Like a Bigfoot

The Colorado 14ers (actually, all mountains) have special meaning to me.  Mountains can represent challenges, solitude, community.  They have acted as a tool to help me build lasting friendships, push my personal comfort zone, realize my potential, fill my never-ending hunger for adventure, and even heal me during the toughest time in my life. Whenever I have found my wheels spinning, a trip to the mountains has kicked me back into gear.  Mountains are whatever I need them to be- a therapist, a test of will, a life-changer, or simply a good time with friends.  They give me a chance to reconnect with nature and create lasting memories with my best friends.  Hiking mountains have even allowed me to feel close to loved ones I have lost.  I need mountains to fulfill my own happiness.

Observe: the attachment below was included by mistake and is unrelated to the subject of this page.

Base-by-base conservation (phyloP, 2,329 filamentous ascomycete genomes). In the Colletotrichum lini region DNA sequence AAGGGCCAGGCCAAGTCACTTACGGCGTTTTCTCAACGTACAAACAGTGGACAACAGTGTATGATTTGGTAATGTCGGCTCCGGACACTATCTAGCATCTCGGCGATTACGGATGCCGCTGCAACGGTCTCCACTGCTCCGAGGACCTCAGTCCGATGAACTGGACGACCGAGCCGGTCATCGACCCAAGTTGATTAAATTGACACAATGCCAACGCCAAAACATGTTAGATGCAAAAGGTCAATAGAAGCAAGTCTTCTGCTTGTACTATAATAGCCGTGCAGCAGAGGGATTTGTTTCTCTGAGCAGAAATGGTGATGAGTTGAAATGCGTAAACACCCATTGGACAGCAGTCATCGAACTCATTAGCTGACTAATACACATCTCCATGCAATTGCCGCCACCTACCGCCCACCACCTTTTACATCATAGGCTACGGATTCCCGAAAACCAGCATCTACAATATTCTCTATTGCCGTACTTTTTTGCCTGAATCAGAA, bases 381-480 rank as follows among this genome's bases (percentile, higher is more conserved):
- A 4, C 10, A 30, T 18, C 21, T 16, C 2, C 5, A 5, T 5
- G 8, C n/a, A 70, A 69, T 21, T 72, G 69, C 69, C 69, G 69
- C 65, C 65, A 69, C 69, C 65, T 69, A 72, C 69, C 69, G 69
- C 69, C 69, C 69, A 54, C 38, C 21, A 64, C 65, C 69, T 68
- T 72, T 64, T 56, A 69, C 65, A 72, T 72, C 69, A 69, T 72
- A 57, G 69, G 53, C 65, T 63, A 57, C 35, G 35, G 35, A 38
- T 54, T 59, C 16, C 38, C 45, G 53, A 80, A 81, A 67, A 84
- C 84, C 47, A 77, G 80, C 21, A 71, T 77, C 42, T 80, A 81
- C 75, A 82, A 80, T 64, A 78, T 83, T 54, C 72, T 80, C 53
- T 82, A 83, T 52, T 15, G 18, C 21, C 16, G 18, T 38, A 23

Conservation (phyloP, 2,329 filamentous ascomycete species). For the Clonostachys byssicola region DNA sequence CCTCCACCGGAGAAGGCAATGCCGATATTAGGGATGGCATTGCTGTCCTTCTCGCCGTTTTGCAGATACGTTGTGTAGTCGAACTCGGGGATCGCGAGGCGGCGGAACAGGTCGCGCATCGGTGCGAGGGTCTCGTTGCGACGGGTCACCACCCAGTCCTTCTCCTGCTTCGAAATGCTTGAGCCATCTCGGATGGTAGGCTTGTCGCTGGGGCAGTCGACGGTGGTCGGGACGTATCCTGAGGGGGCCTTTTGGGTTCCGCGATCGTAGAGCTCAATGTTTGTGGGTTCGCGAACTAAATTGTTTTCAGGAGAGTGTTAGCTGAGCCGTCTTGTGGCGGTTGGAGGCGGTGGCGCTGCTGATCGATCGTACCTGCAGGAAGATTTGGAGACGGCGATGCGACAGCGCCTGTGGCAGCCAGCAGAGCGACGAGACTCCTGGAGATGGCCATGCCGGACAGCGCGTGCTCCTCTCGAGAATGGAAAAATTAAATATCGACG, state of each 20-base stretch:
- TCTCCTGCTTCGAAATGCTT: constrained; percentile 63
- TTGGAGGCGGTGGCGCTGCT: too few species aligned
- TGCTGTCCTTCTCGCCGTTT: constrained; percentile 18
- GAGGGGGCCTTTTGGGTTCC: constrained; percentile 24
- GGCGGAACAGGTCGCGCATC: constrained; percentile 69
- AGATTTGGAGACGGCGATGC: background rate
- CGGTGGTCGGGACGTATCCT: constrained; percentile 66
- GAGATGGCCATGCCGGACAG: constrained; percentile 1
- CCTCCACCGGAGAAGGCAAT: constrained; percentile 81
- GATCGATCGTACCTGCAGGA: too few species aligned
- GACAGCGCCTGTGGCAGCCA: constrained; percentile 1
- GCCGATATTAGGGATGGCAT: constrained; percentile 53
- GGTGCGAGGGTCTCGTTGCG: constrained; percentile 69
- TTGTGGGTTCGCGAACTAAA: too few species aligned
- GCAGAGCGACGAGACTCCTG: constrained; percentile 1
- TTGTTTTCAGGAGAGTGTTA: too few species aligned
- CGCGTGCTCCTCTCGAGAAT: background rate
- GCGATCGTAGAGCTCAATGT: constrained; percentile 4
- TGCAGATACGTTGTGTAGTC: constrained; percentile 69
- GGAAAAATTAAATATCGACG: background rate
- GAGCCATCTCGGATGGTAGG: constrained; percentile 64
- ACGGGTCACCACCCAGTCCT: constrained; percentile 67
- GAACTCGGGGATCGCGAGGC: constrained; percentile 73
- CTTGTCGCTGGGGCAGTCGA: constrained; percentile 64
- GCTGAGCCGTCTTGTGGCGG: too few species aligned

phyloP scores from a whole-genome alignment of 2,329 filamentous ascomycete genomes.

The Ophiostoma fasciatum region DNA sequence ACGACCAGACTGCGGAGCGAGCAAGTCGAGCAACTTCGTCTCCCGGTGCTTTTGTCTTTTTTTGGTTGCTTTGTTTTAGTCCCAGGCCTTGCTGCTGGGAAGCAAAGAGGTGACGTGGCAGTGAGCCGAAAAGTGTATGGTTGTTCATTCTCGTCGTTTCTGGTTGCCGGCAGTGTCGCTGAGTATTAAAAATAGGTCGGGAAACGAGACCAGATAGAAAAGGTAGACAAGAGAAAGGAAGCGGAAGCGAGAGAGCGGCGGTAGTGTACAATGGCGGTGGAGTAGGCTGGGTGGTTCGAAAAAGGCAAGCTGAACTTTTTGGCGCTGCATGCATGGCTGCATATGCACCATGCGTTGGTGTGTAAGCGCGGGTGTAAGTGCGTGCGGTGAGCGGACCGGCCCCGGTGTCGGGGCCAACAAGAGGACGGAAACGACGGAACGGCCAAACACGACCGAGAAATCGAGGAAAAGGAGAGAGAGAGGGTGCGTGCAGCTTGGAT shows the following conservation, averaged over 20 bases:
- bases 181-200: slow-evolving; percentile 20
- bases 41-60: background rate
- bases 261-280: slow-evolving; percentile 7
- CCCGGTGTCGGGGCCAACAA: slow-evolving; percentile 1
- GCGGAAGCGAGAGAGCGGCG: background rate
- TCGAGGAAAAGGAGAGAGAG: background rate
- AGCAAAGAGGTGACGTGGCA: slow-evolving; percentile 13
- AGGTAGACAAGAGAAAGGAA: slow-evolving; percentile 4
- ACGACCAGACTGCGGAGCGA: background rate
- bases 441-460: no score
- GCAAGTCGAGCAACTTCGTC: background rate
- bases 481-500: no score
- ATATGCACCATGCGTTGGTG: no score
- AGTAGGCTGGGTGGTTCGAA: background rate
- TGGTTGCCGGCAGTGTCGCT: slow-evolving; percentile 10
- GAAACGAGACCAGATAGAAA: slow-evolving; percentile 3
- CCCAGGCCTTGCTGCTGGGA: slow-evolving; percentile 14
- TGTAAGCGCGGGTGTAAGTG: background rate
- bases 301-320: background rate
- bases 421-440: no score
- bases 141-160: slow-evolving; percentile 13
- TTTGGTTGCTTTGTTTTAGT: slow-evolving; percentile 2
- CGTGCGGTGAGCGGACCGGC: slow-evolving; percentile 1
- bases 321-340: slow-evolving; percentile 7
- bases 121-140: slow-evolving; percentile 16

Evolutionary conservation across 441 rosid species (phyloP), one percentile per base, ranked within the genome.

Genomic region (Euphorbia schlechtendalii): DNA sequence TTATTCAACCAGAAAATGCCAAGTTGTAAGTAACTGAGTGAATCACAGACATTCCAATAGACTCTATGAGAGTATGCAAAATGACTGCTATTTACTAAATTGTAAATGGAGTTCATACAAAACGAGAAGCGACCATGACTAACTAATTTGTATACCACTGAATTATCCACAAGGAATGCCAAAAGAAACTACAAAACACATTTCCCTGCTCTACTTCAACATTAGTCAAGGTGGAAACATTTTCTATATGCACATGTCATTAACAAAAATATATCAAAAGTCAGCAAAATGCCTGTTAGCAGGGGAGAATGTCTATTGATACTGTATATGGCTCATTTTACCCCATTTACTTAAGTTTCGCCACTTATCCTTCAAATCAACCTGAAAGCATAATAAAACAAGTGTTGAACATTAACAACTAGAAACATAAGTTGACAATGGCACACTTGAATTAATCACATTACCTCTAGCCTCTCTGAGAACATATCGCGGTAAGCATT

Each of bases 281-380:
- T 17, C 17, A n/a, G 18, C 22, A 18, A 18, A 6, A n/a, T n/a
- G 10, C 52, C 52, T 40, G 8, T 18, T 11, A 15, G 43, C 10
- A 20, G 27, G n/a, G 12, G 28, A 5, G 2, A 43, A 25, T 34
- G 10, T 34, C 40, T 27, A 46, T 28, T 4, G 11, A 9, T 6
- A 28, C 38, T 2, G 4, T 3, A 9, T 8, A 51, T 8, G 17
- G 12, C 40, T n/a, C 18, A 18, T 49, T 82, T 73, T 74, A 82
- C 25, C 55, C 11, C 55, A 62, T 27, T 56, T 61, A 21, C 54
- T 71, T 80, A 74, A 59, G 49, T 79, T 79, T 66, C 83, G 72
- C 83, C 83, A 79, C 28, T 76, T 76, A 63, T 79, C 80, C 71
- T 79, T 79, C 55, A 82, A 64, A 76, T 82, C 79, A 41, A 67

In 2008, my friends and I road tripped overnight from Iowa City to the trailhead of Longs Peak.  Sleep-deprived and suffering from altitude sickness, the mountain nearly destroyed me.  Although I failed to summit, my eyes were opened to a whole new realm of adventure opportunities.  Until that road trip, I had always considered myself to be “the world’s most average man”.  When I returned  to the car, I decided to throw the idea of being average away and chase my full potential.  Now I can say that I’ve summited multiple peaks, spent hours upon hours in the woods, become a mountain ultrarunner and adventure racer, raised a daughter to love “daddy daughter trips” (what she calls hiking), and even ate the top of my wedding cake on top of Mt. Democrat on our first anniversary.  Most importantly, I’ve spread my love of mountains and wilderness to friends and family.